Rough winds do shake the darling buds of May, And summer’s lease hath all too short a date.
William Shakespeare , Source: Sonnet XVIII.
May has been a month of highs and lows but in my head I have been in a good, content place. It`s a long time since I have felt a level of tranquility in my life since my marriage split and it`s a good feeling.
I potter round my home and enjoy the fact it is my little piece of sanctuary and countryside. I watch my poultry wander round under the trees and cuddle up in the evenings with my little dog or sit chatting nonsense or debate with my Son.
I think part of this new sense of well being is due to my new self worth. I have done well on my psychology course and enjoyed it, and am now awaiting my final results on the last TMA. I no longer feel like a free loader, now I can say to people: “I am studying for a degree in psychology” and I see peoples perceptions of me change, especially as the wheelchair is the first thing they see. I have just started a new course, this one is Counselling: Sadness and fear, and it is so useful for my volunteer work as a mental health be-friender as most have depression and anxiety. Though I don`t counsel them, it helps me know how to help them talk, etc. Some of their stories touch me, some are recent, some go back as far as unresolved from childhood and all real and touching every aspect of their daily life, relationships and physical health.
It makes me so angry and sad that we live in a society where a pill is handed out as a miracle cure, when it isn`t always the answer. Some people just need to know that someone is there for them, that society cares and hasn`t forgotten them; they need support, kindness and most of all not to feel alone in their troubles. Instead they wait weeks to see a Dr, swallowing their pride they feel embarrassed, ashamed and stigmatized for feeling unable to cope with life, and then they are handed a piece of paper to get some pills! Often these pills have side effects or are not suitable for them, leaving them feeling worse and thus the cycle of pride swallowing and more pills offered continues.
I have suffered with anxiety, agoraphobia and panic attacks since I was eighteen, but I count myself lucky that I am a strong person. I do have the ability to dig deep, and If I learn to understand something It gives me the strength to cope with it; not everyone is like me and I want to help them cope just by being there for them. I now understand where my problems stemmed from and why, that has helped me face them and deal with them and cope as much as I can. I know what I can deal with, what I can`t, and what I never will be able to, and so I set myself boundaries and carry on. Touch wood I haven`t suffered with panic attacks for a long time, I rarely get anxious and I can control my agoraphobia as long as when I go out I stick to my boundaries, IE: No busy places with crowds, etc. However not everyone is in a good place and not everyone can move on and cope, and this is where I can come in and help by just being a friend on the phone and at meets.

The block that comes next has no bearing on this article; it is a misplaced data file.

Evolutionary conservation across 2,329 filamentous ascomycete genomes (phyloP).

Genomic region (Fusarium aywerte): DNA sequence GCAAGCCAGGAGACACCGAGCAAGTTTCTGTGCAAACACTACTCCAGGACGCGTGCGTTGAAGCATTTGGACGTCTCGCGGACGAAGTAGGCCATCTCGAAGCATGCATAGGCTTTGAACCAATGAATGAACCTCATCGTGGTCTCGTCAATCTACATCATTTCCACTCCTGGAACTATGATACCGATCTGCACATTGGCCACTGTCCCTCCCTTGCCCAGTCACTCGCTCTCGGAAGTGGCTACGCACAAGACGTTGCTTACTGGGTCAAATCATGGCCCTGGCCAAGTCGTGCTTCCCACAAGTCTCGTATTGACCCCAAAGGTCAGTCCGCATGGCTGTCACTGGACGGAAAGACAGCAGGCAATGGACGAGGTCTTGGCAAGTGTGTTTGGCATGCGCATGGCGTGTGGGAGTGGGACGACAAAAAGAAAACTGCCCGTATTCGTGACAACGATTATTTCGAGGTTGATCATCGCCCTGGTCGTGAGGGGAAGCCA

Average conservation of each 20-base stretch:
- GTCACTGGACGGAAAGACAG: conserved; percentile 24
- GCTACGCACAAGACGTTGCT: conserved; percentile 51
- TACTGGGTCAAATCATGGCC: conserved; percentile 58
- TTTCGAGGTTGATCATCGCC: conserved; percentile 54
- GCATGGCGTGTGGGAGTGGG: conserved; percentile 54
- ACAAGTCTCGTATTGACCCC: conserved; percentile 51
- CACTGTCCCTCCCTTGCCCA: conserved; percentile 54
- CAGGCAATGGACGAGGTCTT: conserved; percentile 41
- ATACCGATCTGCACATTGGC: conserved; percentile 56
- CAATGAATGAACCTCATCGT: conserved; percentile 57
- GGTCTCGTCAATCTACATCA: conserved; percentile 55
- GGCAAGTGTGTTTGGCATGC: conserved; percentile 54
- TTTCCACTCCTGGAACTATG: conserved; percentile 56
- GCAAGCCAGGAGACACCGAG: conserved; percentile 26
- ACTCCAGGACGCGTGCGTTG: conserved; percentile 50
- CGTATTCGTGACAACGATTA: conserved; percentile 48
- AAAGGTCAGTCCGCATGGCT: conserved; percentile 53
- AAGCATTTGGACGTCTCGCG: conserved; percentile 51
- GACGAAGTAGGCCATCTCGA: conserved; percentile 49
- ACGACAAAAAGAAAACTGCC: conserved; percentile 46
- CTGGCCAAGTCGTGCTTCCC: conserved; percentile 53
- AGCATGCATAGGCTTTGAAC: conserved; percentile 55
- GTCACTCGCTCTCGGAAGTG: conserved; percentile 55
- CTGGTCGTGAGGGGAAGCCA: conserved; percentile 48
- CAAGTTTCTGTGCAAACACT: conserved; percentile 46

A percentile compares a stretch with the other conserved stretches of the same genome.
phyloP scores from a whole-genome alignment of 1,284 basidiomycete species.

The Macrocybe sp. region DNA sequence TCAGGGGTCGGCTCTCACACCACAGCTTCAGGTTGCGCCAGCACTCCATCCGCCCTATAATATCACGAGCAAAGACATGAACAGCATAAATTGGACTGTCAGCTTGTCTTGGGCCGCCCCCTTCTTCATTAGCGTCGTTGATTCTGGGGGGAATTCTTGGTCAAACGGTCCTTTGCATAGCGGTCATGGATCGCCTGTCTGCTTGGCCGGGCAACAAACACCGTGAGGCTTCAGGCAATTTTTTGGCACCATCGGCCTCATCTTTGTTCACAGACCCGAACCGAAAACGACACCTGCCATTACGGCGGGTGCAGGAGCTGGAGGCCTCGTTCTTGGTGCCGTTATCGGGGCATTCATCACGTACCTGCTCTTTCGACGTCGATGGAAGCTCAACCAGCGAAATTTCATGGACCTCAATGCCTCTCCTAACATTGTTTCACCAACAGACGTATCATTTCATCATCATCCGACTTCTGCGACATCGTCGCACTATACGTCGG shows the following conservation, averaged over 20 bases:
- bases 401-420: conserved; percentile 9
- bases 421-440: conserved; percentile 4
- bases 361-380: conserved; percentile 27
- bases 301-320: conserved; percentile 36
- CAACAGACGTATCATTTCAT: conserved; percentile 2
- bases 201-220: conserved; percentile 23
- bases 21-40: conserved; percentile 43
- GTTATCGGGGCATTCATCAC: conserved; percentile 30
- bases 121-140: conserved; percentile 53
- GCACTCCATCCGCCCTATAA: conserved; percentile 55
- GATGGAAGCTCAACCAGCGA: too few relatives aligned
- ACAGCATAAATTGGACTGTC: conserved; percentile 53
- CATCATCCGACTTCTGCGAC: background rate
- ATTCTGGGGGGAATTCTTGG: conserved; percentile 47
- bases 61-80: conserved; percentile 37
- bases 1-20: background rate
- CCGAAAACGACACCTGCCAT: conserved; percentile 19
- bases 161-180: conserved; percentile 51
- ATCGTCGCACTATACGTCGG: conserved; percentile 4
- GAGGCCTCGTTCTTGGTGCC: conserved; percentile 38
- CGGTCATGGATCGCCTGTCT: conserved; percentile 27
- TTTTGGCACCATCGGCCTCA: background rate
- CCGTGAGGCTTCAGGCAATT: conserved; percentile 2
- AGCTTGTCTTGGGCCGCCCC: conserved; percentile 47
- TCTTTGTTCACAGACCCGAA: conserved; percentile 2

I enjoy the meets, I have met some lovely people and see some as friends now. They are from all walks of life, and each story is different. There is a lot of kindness and it`s not a case of sitting around talking about their troubles, few do in fact, though occasionally someone will want to offload that day for support. We simply feel an acceptance among others who understand and won`t judge. We drink tea or coffee, have a quiz, laugh and chat and enjoy each others company for a few hours. I have seen the various stages of depression in these people and the worst cases are tough to see, they have struggled to get out of bed that day and their pain is etched in their silent inability to interact socially. If I have learnt anything it is that mental health, to me, is a far harder harder battle to overcome in every aspect than a physical disability.
As a disabled person I have learnt to break the ice first, to make the first joke, to show people that mentally I am as normal as them and this gets me accepted in social situations. Mental health still has that fear factor, social stigma and different age generations cope with it differently or don`t cope at all. It`s this battle that still makes mental health a tougher battleground to conquer.